In the old days, when Microsoft Corp. unveiled new software you might have gone to the store, paid for it once, and brought it home in a box.
But with Microsoft’s new service unveiled Tuesday, Office 365, the box is gone. It’s been replaced by a digital subscription that allows you to get almost everything you need from the web. In a promotional video, Microsoft CEO Steve Ballmer said the service offers a “complete office in the cloud,” which he touted as a major leap forward.
The subscription costs $99.99 per year and allows users to install software on five computers and devices instead of the usual one. Files can be saved directly onto Microsoft’s cloud service, SkyDrive. Subscribers will get software updates right away.
“The subscription is the best value if you’ve got a lot of computers and you frequently update office,” said Wes Miller, a technology analyst with the research firm Directions on Microsoft.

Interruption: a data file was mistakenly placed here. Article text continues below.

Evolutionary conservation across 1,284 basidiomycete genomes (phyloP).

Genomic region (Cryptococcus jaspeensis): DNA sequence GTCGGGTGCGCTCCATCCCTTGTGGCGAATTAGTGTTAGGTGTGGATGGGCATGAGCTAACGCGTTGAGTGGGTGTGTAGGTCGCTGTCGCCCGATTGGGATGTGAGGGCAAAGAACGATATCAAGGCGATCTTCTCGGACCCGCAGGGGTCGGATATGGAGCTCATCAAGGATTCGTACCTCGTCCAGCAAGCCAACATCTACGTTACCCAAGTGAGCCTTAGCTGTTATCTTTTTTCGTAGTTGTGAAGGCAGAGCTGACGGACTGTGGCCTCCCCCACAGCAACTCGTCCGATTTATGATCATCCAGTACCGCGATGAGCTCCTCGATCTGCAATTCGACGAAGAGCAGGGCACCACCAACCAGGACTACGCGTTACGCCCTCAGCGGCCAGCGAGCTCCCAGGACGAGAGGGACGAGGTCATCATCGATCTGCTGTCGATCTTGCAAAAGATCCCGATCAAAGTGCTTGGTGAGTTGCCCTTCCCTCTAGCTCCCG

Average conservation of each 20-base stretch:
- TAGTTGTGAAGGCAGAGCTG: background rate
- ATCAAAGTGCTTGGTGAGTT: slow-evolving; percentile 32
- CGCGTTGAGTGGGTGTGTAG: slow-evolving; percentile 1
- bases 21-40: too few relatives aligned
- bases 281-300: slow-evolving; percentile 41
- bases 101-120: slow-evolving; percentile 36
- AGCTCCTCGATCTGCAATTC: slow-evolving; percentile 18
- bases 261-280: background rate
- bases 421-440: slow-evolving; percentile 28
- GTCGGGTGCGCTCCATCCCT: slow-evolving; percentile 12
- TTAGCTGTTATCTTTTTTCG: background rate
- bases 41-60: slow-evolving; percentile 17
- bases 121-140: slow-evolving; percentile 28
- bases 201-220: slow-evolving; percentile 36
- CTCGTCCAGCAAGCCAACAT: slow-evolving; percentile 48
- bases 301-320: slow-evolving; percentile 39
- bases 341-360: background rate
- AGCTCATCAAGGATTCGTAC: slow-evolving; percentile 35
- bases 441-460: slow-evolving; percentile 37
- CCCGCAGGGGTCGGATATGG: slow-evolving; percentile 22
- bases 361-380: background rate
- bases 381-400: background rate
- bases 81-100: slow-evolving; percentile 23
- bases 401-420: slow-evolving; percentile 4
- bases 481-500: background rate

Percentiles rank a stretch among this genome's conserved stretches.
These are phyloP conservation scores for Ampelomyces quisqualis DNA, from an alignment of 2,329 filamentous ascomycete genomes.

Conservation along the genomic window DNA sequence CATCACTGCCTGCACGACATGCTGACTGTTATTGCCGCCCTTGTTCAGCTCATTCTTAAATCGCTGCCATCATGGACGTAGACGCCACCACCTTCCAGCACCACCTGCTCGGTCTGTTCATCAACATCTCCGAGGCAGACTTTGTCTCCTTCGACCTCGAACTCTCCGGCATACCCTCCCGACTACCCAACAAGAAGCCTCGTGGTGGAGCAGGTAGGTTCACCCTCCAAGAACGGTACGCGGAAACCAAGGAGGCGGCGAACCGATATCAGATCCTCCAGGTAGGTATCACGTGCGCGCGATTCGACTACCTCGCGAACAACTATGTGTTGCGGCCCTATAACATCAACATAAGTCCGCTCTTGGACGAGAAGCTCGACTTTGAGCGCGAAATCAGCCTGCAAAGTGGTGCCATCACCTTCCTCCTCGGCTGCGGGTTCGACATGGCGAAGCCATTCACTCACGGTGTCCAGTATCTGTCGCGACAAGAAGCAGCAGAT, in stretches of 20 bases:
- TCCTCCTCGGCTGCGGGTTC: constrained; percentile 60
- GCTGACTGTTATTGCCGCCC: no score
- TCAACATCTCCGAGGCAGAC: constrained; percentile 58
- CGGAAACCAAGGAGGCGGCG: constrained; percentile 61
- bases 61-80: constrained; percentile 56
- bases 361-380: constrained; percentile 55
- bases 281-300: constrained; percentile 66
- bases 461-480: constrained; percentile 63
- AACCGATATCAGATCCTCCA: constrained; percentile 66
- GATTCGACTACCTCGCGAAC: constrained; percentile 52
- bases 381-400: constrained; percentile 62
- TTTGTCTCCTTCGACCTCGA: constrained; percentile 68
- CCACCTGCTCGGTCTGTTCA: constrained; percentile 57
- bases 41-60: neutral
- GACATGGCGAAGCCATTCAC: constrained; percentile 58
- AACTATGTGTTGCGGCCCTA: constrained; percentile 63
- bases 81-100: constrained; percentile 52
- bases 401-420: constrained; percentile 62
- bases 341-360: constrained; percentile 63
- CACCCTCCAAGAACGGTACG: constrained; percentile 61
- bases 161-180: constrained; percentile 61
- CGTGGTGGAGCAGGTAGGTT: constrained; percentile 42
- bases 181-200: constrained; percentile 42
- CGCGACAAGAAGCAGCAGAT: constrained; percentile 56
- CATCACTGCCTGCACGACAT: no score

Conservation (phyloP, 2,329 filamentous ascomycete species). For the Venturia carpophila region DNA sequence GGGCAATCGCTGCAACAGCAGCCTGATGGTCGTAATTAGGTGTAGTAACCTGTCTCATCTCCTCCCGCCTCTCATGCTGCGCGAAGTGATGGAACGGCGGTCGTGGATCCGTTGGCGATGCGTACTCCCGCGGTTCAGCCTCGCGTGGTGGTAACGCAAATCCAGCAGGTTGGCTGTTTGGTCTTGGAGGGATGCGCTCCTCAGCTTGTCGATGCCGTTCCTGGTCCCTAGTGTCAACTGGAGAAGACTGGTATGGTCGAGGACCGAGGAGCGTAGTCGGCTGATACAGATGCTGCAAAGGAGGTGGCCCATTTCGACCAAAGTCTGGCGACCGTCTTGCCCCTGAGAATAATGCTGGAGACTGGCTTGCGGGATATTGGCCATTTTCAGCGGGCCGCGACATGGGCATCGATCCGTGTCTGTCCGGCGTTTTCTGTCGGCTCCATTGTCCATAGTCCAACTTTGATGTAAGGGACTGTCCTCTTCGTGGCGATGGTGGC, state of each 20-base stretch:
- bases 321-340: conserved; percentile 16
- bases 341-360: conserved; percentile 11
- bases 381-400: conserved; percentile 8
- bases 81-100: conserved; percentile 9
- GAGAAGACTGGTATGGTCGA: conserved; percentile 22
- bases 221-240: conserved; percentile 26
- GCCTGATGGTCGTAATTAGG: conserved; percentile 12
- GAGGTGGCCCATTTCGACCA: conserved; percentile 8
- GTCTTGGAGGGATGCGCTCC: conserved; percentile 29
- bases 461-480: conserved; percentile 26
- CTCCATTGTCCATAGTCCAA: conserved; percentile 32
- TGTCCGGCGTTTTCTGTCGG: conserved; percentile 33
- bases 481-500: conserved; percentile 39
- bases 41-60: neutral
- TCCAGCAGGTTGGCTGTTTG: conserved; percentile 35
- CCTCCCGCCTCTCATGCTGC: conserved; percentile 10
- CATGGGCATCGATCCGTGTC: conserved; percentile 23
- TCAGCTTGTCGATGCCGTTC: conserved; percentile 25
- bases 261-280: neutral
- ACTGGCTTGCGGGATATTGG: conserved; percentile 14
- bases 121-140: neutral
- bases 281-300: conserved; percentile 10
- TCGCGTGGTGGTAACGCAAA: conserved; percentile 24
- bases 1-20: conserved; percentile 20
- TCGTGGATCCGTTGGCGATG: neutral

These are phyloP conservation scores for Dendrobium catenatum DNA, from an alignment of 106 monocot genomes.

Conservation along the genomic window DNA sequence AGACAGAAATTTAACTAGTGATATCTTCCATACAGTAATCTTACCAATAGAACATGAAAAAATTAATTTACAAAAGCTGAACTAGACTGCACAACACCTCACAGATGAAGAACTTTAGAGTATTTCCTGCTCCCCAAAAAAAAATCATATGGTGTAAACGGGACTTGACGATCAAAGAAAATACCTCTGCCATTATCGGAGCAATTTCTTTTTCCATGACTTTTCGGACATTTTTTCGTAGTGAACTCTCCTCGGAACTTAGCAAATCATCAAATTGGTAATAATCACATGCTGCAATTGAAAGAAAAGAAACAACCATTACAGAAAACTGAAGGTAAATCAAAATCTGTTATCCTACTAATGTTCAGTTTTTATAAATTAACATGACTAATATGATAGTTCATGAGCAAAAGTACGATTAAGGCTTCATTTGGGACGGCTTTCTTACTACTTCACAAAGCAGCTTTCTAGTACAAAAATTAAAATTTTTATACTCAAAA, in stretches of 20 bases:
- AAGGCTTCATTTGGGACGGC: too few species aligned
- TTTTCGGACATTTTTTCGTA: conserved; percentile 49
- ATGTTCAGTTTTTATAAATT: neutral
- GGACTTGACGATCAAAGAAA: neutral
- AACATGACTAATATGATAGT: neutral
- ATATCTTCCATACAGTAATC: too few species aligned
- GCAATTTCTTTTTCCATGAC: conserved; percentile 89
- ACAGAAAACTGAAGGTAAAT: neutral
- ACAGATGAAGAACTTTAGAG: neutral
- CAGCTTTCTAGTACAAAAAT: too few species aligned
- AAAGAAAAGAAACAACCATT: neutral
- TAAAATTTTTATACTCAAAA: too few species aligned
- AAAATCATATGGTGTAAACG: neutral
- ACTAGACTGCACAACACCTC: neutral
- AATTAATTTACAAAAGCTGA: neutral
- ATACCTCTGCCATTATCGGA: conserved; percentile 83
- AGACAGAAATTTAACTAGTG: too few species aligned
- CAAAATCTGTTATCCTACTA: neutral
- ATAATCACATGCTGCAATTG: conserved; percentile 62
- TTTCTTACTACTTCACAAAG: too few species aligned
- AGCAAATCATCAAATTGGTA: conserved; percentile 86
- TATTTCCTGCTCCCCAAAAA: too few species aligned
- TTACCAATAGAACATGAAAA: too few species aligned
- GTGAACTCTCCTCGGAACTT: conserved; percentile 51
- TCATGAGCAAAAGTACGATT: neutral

According to Miller, Office 365 is meant to give users the benefits of a fully functional Office suite. It's also meant to provide the portability of working in the cloud, like Google Docs.
But Miller said not everyone will like the new service.
In the old model, if you buy the software, it’s yours to use forever. But a subscription is more like renting than buying. If you cancel your subscription, the software goes away. As for people who are accustomed to the box or even a download, "those people may be uncomfortable with this idea," Miller said. "If they let their subscription expire, it’s no longer your software.”
Miller said Microsoft wants more people to move towards the subscription model because it gives the company more stable and predictable earnings.
At the moment, consumers can still buy Office the old-fashioned way. But Microsoft says the box may not be long for this world. In a blog post, Ballmer predicted that “over time, the majority of the billion plus people using Office will be using the Office 365 service.”